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AMD preps for two-fisted two-socket catfight

Sock it to Intel

Internet Security Threat Report 2014

AMD is hoping that its next move in the server space will bring it success in the massive two-socket market.

In a conference call with reporters and analysts after his company released its fourth-quarter 2009 financial results, AMD president and CEO Dirk Meyer cited figures that identified the two-socket arena as where "75 to 80 percent of the opportunity" is in the server market. "Really," he said, "that's where the game is played."

And that's a market that Meyer repeatedly emphasized to his listening audience, and one which he thinks AMD is ready for. When asked how AMD feels about the upcoming launch of the Magny-Cours Opteron processor and the Maranello server platform, for example, Meyer said: "We feel very good."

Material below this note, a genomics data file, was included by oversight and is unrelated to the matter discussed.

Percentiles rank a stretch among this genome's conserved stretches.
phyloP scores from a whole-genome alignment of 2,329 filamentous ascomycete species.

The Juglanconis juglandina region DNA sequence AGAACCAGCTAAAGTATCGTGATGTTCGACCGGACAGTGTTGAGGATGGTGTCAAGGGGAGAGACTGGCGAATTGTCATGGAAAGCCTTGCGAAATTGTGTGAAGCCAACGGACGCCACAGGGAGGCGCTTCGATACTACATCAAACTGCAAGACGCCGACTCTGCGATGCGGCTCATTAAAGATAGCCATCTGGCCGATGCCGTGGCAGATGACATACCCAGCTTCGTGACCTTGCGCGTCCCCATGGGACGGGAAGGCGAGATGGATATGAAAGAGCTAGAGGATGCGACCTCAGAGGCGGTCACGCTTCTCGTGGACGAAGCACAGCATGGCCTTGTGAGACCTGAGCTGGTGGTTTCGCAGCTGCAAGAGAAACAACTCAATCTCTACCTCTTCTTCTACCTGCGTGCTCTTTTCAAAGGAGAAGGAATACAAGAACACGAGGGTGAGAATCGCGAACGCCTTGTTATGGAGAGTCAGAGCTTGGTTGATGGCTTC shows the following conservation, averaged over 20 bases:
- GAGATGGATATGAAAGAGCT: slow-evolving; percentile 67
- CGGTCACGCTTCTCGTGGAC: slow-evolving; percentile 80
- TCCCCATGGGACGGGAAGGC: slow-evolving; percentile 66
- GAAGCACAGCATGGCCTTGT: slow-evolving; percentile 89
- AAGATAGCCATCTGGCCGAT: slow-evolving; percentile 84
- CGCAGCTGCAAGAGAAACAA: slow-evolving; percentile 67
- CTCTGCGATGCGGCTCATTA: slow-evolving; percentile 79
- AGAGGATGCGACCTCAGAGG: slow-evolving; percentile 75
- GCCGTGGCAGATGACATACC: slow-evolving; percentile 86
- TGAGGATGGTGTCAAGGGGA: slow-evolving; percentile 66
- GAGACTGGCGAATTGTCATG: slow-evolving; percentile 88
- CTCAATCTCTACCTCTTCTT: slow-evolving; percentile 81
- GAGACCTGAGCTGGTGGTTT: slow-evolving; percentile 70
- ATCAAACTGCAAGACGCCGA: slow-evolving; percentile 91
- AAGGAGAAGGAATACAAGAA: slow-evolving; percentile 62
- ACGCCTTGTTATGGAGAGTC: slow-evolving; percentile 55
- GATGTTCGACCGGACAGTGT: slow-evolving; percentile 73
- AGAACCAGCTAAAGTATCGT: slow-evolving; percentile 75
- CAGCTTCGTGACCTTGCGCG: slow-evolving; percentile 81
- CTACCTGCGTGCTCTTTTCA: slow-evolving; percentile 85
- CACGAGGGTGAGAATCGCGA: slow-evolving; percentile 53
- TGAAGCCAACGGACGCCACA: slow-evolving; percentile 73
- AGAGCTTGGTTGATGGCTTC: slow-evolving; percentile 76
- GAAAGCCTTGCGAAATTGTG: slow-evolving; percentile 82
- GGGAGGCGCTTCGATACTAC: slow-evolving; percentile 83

Not that carving out a respectable chunk of that 75 to 80 per cent will be a slam dunk - from Meyer's perspective, at least. Although he said that he "did see a second half of [last] year characterized by increasing strength in the server market," he didn't make any specific predictions for this year, merely saying that he was "hopeful that that momentum will continue a least through the first half."

But as critical as the Magny-Cours launch is to AMD's two-socket hopes, Meyer was upbeat: "We are on track for that launch next quarter," he said. "It represents the biggest improvement in performance that we'll be driving into our Opteron line-up since we introduced that product line in 2003. So we feel very good about our potential there, particularly around recapturing momentum in the two-socket space."

But it'll be a catfight. "Intel is introducing new technology, as well," Meyer noted. "So there are a lot of moving parts." But Magny-Cours and Maranello give him confidence. "I think on a relative basis we're going to have an even stronger competitive position in the two-socket space," he said. ®

Bootnote

While ticking off a list of AMD actions that lived up to promises it had made, one of Meyer's points didn't mention Intel by name, but it didn't need to: "We promised to expose the truth about the monopolistic environment in which we were operating," he said, "and we did."

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